bfranchuk at jetnet.ab.ca
Mon Nov 14 19:55:58 CST 2005
Ken Seefried wrote:
> From: "John Allain" <allain at panix.com>
>>>>>>>>>> So given the choice, what lighting *is* good?
>> Natural white seems to be worse in traditional fluorescents, but newer
>> corrected bulbs are available.
>> Expensive stores and some art galleries like to use high temperature
>> sources, like 12V50w reflector lamps. They may be among the whitest,
>> can be used either in quantity for an almost daylight look, or
>> sparingly, to
>> allow the blinkenlights to be prominent.
> For many requirements like this (aquariums, hydroponics, etc), the
> lighting of choice is high-Kelvin Metal-Halide lighting. With bulbs
> over 150W, you can get 10,000 K bulbs, and at 175W and above, you can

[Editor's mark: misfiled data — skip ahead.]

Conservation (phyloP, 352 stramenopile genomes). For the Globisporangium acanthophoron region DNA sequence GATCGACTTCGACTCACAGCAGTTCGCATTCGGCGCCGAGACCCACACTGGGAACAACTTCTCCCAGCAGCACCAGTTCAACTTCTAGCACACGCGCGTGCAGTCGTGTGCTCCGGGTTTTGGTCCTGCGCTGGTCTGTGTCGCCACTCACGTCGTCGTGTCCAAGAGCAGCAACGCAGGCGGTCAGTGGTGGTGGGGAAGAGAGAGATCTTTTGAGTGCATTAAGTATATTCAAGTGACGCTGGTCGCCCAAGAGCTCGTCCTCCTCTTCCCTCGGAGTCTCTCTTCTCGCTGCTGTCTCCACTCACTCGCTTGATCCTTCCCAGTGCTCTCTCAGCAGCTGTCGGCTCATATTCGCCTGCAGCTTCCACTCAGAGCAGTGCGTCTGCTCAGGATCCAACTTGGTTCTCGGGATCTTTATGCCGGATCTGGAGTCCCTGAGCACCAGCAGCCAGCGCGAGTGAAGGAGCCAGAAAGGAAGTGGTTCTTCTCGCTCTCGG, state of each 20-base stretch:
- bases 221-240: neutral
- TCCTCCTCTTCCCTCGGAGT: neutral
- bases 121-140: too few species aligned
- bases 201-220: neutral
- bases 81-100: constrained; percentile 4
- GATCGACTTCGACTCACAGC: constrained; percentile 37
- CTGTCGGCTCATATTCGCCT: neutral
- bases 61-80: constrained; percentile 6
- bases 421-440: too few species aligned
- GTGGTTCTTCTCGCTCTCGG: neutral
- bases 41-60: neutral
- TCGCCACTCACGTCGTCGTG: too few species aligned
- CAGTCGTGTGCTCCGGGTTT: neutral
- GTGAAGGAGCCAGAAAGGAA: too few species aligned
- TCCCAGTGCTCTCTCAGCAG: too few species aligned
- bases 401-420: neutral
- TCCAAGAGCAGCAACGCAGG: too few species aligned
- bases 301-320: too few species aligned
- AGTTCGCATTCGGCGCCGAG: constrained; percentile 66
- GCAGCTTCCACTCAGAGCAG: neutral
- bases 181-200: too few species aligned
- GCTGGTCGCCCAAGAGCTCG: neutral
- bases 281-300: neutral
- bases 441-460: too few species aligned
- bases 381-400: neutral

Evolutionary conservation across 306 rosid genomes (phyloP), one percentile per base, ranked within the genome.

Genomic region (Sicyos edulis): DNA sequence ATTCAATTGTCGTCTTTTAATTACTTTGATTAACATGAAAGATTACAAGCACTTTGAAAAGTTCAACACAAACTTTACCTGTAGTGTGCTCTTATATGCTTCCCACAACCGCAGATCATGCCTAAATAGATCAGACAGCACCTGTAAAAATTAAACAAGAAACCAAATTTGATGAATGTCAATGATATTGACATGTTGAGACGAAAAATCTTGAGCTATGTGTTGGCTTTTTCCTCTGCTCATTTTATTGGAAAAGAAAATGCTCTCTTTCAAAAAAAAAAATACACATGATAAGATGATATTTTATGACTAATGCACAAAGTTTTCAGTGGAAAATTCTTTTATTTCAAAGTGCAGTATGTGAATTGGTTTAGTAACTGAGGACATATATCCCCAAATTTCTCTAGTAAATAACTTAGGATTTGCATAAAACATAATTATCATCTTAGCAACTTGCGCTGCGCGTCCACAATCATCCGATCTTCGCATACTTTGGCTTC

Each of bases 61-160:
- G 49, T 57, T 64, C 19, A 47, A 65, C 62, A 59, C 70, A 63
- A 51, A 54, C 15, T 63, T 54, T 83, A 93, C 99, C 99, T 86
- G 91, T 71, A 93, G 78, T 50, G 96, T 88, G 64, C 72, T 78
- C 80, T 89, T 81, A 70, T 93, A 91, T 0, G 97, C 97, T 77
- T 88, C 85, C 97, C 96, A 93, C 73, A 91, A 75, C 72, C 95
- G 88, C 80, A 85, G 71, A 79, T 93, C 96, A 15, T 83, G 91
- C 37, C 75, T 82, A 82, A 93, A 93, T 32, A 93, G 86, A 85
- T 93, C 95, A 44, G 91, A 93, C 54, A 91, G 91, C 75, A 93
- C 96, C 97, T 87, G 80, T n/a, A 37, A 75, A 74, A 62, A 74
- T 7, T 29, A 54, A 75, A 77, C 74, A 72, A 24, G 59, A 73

> get 14,000 K. Bulbs go to 1000W and more. All of these are very
> bright & very, very blue-white.
Green Green . I want green! . The sun is green ... ears are pointed ...
> If you are more interested in "natural Sun-like" spectrum, there are
> numerous choices in VHO florescent bulbs, again in the aquarium &
> hydroponics world. These are *totally* different than the florescent
> bulbs you get at the local hardware store.
> Pretty much anything you get at, say, Home Depot, even the "aquarium
> bulbs" or "grow bulbs", will be noticeably inferior from a spectrum
> perspective. Stick to the hydroponic or aquarium stores.
Well all I got in Canada is the standard bulb fixtures. I got the screw
in florescent bulbs to save on power
but I don't like the color spectrum. I want daylight everywhere but I
can't change the fixures. Any Ideas?
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